4 budget free agent forwards to target the Vancouver Canucks this summer

The Vancouver Canucks aren’t likely to see big swings in free agency this summer, but that doesn’t mean they won’t be able to add value on July 13.

Each year, deep players are signed to low-cap hit short-term contracts that ultimately make a big difference to a team’s bottom six. Whether it’s through depth scoring, solid defensive play, or adding value to special team units, some low-end free agents have value.

Here are four cheaper options for free agents to explore the Canucks.

After being part of the Rickard Rakell trade, Dominik Simon ended his season in Anaheim after playing 55 games with the Pittsburgh Penguins.

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Simon is a defensively responsible winger who can bring depth to an organization. He has scored three goals and provided 13 assists in his 72 appearances this season. Simon is 27 years old and recorded a career high 28 points with the Penguins under Jim Rutherford’s tutelage in 2018-19.

After signing a $750,000 one-year contract last summer, Simon is unlikely to be expensive and with the connection to Rutherford and general manager Patrik Allvin, he could be an option to be an in-depth piece on the Canucks or top talent. to join the AHL team in Abbotsford. Although he has only played one AHL game in the past four seasons, he could become a player who will soon begin to experience the waiver life.

Simon averaged less than 10 minutes of ice time in his 55 games with the Penguins, but saw his ice time rise to over 12 minutes a night when he was part of the Ducks. Adding penalties would be a big boost to his career path as an NHLer and may need to be done if he wants to stay out of the AHL. Simon played a bit on the penalty kill during the 2019-20 season, but has more experience with an NHL power play than shorthanded.

His year with 25 points of tie during the 2018-19 season is the glimmer of hope for him to bounce back and make a notable contribution to the Canucks’ lineup next season.

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Expect the cap hit to be low but have an NHL quality player hungry to keep his career going.

BC native Curtis Lazar is currently in his eighth NHL season with his third NHL team. He is coming off a career year in which he finished the season with eight goals and eight assists in 70 games with the Boston Bruins.

As a penalty killer, Lazar was the Bruins’ fifth most used striker this season, shorthanded for 112 minutes. He has developed his game to be strong in the defensive zone and has a good impact on expected goals against five-on-five numbers and penalty kill.

Via: HockeyVizi

Lazar is a center that signed a two-year deal where he had an average annual cap hit of $800,000. He values ​​a bottom six and can be an effective penalty killer.

With the local connection, Lazar seems like a solid option to help the fourth line.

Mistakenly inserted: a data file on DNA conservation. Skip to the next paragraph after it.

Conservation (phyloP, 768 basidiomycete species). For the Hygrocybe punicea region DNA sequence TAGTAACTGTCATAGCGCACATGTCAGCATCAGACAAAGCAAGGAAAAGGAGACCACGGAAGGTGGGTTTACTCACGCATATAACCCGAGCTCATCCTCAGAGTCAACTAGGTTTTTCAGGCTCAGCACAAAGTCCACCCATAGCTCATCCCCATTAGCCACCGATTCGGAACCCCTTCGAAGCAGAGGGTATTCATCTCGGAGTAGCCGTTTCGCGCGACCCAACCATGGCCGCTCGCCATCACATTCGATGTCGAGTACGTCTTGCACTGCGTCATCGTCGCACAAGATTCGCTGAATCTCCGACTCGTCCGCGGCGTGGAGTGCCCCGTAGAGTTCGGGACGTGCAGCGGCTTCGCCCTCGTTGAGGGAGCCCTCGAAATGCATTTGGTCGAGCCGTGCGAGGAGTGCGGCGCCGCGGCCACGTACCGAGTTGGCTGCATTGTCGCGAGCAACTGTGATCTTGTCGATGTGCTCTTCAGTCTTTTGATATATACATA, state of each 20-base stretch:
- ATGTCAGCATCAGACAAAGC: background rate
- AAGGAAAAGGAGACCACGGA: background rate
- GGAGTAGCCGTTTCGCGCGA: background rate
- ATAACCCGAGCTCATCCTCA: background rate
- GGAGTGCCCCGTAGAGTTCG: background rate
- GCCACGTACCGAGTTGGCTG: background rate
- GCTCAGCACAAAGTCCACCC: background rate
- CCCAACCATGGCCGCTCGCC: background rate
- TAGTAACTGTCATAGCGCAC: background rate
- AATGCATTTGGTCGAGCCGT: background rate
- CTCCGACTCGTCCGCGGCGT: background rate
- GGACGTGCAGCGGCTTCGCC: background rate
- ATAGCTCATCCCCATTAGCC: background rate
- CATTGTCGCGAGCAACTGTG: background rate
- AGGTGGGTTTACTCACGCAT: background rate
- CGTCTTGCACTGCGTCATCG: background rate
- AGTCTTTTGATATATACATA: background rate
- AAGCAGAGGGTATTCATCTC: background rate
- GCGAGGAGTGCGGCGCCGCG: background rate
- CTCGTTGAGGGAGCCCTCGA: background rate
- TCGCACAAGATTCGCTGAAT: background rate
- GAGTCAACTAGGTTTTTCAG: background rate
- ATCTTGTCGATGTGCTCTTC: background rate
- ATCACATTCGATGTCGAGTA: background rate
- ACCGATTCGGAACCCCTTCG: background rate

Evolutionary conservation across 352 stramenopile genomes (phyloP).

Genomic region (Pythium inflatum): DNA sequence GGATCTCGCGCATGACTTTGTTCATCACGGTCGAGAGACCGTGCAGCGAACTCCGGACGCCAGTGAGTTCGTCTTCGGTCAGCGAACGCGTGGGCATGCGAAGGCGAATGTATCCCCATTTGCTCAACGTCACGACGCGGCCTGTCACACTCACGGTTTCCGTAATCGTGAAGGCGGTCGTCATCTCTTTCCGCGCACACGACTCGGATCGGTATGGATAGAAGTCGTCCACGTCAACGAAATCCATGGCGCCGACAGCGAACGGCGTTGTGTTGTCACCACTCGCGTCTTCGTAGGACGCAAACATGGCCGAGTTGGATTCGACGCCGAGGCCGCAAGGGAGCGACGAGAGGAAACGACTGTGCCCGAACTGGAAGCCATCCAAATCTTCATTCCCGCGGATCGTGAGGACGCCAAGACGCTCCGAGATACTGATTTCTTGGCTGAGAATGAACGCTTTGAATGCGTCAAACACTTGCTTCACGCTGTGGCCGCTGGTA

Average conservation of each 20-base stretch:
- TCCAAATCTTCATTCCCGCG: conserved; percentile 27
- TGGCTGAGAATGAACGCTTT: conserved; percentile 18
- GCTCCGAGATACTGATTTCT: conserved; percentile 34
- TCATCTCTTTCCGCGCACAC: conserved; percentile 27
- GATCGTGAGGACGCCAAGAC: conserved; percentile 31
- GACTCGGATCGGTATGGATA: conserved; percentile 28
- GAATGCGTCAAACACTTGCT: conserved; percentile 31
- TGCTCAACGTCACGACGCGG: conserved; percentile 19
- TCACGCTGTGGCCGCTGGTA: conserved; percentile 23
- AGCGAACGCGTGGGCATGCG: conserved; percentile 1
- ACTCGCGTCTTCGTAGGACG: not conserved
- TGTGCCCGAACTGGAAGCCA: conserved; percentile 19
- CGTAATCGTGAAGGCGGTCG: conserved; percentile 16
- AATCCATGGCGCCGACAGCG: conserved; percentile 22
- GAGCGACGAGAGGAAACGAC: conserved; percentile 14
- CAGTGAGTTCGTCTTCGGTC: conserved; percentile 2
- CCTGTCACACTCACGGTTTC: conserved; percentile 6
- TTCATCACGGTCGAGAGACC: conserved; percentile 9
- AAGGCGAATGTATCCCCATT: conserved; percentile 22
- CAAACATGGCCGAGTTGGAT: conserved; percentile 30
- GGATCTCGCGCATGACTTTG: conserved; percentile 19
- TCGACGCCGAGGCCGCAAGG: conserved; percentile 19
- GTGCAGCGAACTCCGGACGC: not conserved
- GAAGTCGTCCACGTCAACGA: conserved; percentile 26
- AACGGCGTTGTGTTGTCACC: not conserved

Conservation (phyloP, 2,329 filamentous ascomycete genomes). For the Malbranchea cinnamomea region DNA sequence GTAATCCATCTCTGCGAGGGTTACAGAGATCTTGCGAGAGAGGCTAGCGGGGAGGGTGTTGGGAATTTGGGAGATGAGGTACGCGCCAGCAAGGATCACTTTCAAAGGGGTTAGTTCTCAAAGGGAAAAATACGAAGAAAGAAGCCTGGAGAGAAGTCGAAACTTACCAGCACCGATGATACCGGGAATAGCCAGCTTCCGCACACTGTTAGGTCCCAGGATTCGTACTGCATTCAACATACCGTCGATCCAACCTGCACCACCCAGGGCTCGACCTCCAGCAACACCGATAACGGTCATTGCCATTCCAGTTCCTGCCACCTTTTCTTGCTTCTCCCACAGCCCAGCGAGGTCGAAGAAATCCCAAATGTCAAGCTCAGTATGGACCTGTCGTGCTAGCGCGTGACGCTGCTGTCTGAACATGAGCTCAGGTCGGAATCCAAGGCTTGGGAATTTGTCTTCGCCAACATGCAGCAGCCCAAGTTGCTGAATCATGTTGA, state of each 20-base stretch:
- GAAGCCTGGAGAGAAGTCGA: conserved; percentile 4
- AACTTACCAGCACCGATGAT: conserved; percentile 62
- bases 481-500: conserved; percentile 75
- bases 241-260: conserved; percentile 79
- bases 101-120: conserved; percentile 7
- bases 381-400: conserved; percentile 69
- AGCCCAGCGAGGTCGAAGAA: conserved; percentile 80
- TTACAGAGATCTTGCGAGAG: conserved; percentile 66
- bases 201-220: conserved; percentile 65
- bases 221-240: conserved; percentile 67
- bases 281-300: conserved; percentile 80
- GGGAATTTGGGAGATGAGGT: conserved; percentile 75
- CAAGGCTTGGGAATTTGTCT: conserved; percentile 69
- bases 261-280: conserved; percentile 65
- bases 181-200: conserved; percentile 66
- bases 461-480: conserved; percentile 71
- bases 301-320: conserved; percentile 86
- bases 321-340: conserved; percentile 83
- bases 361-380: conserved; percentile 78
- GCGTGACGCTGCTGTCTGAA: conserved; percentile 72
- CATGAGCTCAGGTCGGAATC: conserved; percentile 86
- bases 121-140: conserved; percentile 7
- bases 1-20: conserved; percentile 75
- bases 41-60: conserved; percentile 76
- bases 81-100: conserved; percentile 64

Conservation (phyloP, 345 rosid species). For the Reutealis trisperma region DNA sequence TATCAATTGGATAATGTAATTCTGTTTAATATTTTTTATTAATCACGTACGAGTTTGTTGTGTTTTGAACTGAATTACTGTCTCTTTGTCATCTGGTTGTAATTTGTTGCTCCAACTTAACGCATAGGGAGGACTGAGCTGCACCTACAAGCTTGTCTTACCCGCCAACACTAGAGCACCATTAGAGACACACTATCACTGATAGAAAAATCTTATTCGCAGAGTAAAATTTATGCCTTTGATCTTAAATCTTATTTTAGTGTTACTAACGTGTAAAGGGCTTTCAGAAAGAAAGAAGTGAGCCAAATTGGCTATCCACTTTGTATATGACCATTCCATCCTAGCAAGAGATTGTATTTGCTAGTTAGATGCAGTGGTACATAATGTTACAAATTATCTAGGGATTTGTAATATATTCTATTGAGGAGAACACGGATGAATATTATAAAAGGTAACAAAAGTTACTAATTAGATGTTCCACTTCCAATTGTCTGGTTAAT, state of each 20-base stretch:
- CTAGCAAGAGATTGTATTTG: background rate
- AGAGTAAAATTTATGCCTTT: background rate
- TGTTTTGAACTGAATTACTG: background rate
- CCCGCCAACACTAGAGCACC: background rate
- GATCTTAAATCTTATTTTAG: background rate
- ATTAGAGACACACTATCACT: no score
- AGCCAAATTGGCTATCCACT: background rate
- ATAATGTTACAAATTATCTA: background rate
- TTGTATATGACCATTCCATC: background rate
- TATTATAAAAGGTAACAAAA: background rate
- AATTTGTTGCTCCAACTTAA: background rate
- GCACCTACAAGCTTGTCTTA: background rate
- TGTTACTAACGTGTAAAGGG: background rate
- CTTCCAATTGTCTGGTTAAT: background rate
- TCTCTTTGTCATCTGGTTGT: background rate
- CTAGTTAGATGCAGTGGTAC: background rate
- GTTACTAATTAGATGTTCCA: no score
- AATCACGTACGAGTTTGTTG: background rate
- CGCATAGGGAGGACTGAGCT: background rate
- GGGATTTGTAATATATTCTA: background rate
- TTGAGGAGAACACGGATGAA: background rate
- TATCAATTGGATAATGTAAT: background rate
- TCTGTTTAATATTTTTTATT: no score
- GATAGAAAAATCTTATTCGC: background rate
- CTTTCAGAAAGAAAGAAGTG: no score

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After a stellar collegiate career, Zach Aston-Reese has begun to change his game into a defensive winger who is a good fit for a bottom six role. He played in 69 games this season and was also part of the Rickard Rakell trade. In those 69 games, Aston-Reese had five goals and ten assists in the season.

He was a consistent force on the penalty kill, finishing fourth on the Penguins in penalty kill time per game before being traded to Anaheim. Aston-Reese has had positively anticipated goals in each of his five seasons with the Penguins and has good hands to finish in the bottom six.

Aston-Reese shows himself very well when it comes to defensive numbers at five-on-five, and his ability to kill on penalties will keep him in the NHL for years to come.

The connection between Aston-Reese and the senior management of the Canucks could be a key factor in getting Aston-Reese to sign in Vancouver.

After a six-year $24 million contract, Victor Rask is likely to see a major pay cut in his next contract. He will likely make a bigger deal than the three strikers mentioned earlier, but he showed more potential early in his career before landing in Minnesota and being traded to the Seattle Kraken this season.

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Rask has been used more as a winger than a center this season, but he still has the ability to play the middle. He doesn’t kill penalties, but brings a great body to the fore and is likely to revive his career with the next contract he signs.

A lot of potential was shown early in his NHL career when he was part of the Carolina Hurricanes, but he struggled to live up to the hype of his six-year contract when he was traded to the Wild. There’s still some skill in his game and he’s likely to get a pretty cheap deal after failing to live up to his $4,000,000 cap hit in the past six seasons.

The Canucks will have to get creative with their cap space this summer, and these forwards each have something to prove at crucial points in their NHL careers. We’ve seen a new environment work wonders for many NHL players, and the hope is that the Canucks will find one or two stories like this this summer to add to their bottom six.

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